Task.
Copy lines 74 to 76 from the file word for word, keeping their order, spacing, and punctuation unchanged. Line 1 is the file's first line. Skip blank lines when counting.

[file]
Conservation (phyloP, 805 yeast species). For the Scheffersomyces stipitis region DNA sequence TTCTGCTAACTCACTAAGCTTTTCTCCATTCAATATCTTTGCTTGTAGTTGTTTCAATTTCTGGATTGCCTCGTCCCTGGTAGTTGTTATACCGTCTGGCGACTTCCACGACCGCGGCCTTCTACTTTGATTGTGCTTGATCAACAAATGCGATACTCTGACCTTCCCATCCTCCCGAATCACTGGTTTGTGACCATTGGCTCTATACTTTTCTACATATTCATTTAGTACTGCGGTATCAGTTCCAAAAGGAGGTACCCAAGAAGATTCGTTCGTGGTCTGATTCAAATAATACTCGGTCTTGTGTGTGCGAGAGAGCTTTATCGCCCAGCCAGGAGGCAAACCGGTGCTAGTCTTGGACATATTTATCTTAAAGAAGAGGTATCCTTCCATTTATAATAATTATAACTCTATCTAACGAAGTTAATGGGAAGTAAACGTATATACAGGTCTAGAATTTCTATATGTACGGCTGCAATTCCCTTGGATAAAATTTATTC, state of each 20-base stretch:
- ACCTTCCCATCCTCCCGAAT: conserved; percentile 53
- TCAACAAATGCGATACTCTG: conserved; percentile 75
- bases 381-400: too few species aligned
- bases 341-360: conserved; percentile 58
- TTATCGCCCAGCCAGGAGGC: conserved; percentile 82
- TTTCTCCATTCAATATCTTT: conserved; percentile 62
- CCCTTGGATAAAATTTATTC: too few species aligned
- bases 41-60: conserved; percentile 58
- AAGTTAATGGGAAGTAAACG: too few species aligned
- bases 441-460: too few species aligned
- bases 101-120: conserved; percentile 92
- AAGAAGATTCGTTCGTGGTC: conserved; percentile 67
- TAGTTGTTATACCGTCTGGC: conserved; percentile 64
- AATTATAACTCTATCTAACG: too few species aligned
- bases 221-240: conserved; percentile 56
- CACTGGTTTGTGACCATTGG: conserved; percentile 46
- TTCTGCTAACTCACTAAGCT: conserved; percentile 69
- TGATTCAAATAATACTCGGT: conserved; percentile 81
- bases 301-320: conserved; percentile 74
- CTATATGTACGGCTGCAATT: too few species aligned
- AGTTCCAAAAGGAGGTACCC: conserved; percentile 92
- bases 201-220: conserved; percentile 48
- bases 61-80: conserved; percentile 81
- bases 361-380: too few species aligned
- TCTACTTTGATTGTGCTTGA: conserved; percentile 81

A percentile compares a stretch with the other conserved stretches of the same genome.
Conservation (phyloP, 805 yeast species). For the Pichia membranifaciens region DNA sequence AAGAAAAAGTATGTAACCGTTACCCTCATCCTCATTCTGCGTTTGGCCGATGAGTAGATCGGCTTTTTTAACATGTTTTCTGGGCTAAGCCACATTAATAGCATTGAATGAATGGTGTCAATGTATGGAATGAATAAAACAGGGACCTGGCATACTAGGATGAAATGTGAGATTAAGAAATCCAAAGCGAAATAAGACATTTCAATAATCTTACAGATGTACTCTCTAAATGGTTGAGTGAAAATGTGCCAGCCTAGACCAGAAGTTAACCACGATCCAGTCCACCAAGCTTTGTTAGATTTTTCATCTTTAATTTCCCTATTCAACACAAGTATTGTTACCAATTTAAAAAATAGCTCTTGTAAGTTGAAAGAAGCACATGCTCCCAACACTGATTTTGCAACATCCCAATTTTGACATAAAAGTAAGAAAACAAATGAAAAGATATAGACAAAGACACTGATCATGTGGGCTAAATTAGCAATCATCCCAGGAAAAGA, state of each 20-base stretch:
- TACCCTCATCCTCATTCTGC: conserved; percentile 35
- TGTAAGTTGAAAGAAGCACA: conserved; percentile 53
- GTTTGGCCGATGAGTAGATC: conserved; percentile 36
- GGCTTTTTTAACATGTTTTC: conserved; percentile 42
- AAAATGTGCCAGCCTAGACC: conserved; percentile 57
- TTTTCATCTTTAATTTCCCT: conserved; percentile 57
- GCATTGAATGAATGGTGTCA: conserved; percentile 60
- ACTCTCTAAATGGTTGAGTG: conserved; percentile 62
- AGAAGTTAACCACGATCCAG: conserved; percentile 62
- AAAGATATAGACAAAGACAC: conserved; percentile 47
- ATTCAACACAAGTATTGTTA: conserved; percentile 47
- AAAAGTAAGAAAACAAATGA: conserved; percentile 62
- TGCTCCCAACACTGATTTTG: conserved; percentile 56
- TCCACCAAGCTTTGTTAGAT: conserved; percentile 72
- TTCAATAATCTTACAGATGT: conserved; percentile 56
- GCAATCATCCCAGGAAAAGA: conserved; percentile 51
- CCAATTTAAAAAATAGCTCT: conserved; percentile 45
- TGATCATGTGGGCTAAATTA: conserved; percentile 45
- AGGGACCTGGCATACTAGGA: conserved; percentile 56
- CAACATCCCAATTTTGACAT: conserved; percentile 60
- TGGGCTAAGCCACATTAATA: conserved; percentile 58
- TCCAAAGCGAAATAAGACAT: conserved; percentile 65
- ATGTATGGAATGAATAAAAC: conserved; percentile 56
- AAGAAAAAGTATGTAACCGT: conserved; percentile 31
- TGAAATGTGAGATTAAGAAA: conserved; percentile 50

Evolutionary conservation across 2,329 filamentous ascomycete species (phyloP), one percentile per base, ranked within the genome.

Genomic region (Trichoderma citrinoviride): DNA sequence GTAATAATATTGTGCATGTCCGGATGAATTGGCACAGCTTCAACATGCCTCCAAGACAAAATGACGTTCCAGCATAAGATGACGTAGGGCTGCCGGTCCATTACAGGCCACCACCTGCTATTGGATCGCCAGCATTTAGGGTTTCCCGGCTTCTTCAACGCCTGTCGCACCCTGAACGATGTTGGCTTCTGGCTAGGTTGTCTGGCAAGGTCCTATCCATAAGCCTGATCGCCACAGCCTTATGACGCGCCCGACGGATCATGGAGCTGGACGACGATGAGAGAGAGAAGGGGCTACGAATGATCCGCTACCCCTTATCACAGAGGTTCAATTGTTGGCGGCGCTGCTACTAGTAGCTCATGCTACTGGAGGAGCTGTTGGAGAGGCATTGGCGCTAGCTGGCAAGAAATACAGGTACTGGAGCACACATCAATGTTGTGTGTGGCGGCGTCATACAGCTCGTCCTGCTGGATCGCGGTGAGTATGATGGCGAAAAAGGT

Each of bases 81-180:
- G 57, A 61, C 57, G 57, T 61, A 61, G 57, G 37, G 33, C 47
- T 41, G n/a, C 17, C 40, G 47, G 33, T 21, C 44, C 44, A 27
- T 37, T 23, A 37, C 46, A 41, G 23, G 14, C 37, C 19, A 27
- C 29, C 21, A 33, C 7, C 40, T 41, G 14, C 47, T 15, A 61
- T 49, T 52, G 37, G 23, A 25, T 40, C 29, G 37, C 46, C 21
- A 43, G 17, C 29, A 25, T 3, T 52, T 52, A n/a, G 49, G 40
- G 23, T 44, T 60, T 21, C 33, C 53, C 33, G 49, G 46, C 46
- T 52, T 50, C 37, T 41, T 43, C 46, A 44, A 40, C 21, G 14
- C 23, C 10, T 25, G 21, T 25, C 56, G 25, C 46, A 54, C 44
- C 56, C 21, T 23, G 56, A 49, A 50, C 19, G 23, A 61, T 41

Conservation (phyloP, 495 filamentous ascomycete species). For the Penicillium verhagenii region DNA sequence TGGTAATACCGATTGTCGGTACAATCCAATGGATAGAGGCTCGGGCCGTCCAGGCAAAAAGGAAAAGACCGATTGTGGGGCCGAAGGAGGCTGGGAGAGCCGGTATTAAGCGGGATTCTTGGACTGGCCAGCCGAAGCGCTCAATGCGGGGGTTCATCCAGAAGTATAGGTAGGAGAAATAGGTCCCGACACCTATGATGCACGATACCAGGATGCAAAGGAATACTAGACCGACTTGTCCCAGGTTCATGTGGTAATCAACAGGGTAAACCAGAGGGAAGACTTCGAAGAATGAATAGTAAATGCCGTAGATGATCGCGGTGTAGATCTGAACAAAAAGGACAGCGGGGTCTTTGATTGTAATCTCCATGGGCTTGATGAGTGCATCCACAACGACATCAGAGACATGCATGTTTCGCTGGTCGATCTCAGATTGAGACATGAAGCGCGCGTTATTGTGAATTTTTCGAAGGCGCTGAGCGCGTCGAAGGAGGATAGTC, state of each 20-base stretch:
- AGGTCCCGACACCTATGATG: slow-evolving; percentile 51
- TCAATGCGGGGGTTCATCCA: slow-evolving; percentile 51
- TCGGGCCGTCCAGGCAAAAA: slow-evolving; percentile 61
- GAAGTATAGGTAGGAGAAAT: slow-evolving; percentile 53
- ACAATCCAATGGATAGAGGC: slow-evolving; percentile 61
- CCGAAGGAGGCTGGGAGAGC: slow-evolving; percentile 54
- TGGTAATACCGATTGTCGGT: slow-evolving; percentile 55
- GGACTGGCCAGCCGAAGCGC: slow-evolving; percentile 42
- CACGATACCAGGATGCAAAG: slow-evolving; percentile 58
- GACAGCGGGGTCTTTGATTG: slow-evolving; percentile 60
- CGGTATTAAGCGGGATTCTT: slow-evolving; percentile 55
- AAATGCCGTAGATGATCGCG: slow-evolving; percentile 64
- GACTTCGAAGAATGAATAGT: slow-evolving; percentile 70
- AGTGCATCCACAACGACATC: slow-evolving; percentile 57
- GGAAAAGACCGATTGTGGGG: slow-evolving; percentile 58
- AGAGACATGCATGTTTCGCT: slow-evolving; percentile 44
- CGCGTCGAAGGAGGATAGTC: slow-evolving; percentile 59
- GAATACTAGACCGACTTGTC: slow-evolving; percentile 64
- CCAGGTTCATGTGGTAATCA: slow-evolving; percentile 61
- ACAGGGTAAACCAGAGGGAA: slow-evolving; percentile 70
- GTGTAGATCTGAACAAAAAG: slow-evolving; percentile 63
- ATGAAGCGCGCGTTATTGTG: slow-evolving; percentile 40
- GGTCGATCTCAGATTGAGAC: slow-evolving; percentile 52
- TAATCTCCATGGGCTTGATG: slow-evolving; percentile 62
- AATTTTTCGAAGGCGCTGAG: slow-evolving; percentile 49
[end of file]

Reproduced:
- TGGTAATACCGATTGTCGGT: slow-evolving; percentile 55
- GGACTGGCCAGCCGAAGCGC: slow-evolving; percentile 42
- CACGATACCAGGATGCAAAG: slow-evolving; percentile 58